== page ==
Arts Research Monitor articles, category = Art galleries, visual arts, museums and heritage

Each year, the Center for the Future of Museums highlights trends that they believe are of significance to museums, based on their scanning and analysis. In 2017, these trends related to empathy, civil rights, artificial intelligence, involuntary migration, and agile design. Each essay outlines the theme, implications for society, implications for museums, and existing museum examples.

(La fréquentation des institutions muséales en 2016 et 2017, optique culture no 60)

Based on survey responses from 406 Quebec-based heritage organizations, this report focuses on attendance at museums, interpretive centres, and exhibition spaces (excluding artist-run centres). In 2017, total attendance was 15.9 million, which the report notes is a record level that “might be partially attributed to activities associated with Montreal’s 375th anniversary and the 150th anniversary of Canadian Confederation”.

Based on an online survey as well as data from the Canada Revenue Agency, this report summarizes national and provincial data on heritage institutions in 2015.The total revenues of heritage organizations were estimated at $2.53 billion in 2015, a 29% increase from 2011 (figures have not been adjusted for inflation).

Based on data from various American sources including the National Awareness, Attitudes, and Usage Study from IMPACTS Research and Development, this brief research post indicates that “there is a long lead time in peoples’ intent to visit cultural organizations – even for locals”. On the other hand, “the time between a ticket purchase and redemption is very quick”.

Culture Track Canada summarizes survey findings related to Canadian cultural consumers’ engagement and their “attitudes, motivators, and barriers to participation”. A key finding of the survey is that Canadians “are true cultural omnivores”, with at least one-half of cultural consumers participating in activities such as community festivals (73%), food and drink experiences (68%), historic attractions or museums (66%), zoos or aquariums (66%), music festivals (56%), variety or comedy shows (55%), science, innovation, or technology museums (54%), natural history museums (52%), public art (51%), and plays (50%).

Using the product perspective, Statistics Canada estimates that the direct economic impact of culture products was $53.8 billion in Canada in 2016, or 2.8% of overall GDP. The employment estimate was 652,400 in 2016, or 3.5% of the 18.5 million jobs in the country.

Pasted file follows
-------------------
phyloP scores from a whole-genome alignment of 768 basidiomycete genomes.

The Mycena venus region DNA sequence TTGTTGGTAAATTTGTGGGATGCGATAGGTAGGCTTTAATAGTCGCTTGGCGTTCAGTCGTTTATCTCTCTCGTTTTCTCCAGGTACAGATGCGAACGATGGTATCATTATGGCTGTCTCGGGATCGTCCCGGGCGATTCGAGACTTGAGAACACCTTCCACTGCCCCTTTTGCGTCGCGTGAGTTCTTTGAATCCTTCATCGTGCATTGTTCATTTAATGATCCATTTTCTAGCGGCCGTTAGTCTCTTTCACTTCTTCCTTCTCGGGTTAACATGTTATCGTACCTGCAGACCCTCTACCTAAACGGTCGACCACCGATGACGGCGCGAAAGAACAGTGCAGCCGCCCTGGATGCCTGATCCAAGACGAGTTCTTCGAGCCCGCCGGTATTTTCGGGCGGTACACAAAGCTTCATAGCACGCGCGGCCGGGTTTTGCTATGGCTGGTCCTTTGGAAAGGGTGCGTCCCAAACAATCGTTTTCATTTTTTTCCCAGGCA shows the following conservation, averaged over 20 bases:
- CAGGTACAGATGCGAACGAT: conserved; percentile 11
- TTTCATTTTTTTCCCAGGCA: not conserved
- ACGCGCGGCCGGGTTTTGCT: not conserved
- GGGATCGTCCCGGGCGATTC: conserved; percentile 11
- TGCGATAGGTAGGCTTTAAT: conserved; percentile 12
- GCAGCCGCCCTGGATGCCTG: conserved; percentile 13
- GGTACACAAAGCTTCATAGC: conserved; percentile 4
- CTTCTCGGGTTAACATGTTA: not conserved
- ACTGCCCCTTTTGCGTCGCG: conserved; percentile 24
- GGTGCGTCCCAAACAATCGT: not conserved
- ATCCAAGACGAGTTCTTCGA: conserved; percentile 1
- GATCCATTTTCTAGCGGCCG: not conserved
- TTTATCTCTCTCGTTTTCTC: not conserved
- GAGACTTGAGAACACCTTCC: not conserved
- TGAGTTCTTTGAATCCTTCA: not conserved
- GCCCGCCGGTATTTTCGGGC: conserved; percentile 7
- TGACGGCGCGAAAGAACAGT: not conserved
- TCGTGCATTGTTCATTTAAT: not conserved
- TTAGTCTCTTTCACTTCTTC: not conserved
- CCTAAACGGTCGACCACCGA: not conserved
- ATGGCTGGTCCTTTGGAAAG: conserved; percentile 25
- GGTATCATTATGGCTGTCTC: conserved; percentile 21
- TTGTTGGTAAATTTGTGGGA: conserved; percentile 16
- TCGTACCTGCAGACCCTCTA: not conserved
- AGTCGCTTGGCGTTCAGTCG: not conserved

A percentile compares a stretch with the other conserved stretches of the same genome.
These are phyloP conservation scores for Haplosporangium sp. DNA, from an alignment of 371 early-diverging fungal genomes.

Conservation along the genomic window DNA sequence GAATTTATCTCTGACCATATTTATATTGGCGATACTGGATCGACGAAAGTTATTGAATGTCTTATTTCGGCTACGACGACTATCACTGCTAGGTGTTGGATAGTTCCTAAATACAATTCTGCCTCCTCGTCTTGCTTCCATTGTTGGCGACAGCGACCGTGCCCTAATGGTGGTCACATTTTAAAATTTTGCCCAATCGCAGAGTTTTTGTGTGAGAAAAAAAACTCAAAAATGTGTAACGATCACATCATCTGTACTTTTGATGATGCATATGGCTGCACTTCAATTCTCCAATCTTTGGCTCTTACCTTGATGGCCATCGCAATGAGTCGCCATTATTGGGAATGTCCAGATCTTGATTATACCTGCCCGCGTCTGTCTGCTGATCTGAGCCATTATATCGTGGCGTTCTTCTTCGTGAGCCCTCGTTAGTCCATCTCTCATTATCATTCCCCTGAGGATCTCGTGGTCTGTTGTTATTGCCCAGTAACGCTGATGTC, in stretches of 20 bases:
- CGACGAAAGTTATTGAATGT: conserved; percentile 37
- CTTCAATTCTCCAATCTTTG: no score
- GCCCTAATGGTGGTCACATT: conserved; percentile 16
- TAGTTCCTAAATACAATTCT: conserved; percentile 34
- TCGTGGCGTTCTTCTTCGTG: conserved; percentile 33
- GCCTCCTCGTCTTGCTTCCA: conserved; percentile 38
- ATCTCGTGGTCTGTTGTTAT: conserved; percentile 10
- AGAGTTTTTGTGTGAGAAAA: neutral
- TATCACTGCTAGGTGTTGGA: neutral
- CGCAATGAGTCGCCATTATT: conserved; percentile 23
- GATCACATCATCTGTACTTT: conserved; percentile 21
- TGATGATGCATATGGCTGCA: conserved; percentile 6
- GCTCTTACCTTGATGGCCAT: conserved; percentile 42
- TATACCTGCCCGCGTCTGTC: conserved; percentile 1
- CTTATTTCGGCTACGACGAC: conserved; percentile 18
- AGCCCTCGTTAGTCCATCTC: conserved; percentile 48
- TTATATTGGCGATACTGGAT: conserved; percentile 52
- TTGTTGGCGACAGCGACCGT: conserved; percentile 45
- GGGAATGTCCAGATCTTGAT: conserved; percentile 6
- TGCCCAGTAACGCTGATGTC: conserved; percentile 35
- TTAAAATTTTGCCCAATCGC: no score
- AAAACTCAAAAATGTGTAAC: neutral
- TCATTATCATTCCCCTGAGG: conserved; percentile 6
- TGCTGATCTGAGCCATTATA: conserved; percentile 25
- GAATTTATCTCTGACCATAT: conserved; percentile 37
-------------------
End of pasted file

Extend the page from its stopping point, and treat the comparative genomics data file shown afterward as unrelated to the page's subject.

This brief article, based on data from various American sources, argues that “cultural organizations are not (primarily) asking for money when they aim to secure visitation. Cultural organizations are asking for an investment of time – and that is much more complicated and a bigger ask than many leaders may realize.”

Based on a survey of more than 2,000 Canadians (including substantial samples of youth and Indigenous residents), this report highlights information about arts and heritage attendance, personal arts participation, as well as perceptions of cultural activities and government arts support. The report concludes that there is “robust public engagement with arts and culture in Canada”.

This report, based on a survey of 210 American art museums in 2016 that followed up on issues uncovered in a similar survey in 2013, finds that a “gender gap persists” in art museums, despite “incremental gains in some areas of pay and employment representation”. Of the 210 responses from art museum directors in 2016, 100 were female (48%). While women direct most of the museums with budgets below $15 million (54%), female directors represent one-third or less of all museum directors in larger institutions.

Given the “severe lack of hard data” on diversity in Canadian art galleries, the author of this report, with assistance from anonymous collaborators, created a dataset of the diversity in select leadership positions in 80 galleries that have received core funding from the Canada Council for the Arts (as well as the separately-funded National Gallery of Canada). The resulting statistics indicate that “gallery management is whiter than Canadian [visual] artists in particular, and the Canadian public in general”. Regarding gender equity, the report finds that “women dominate Canada’s art field” but their majority is weakest in its top echelons.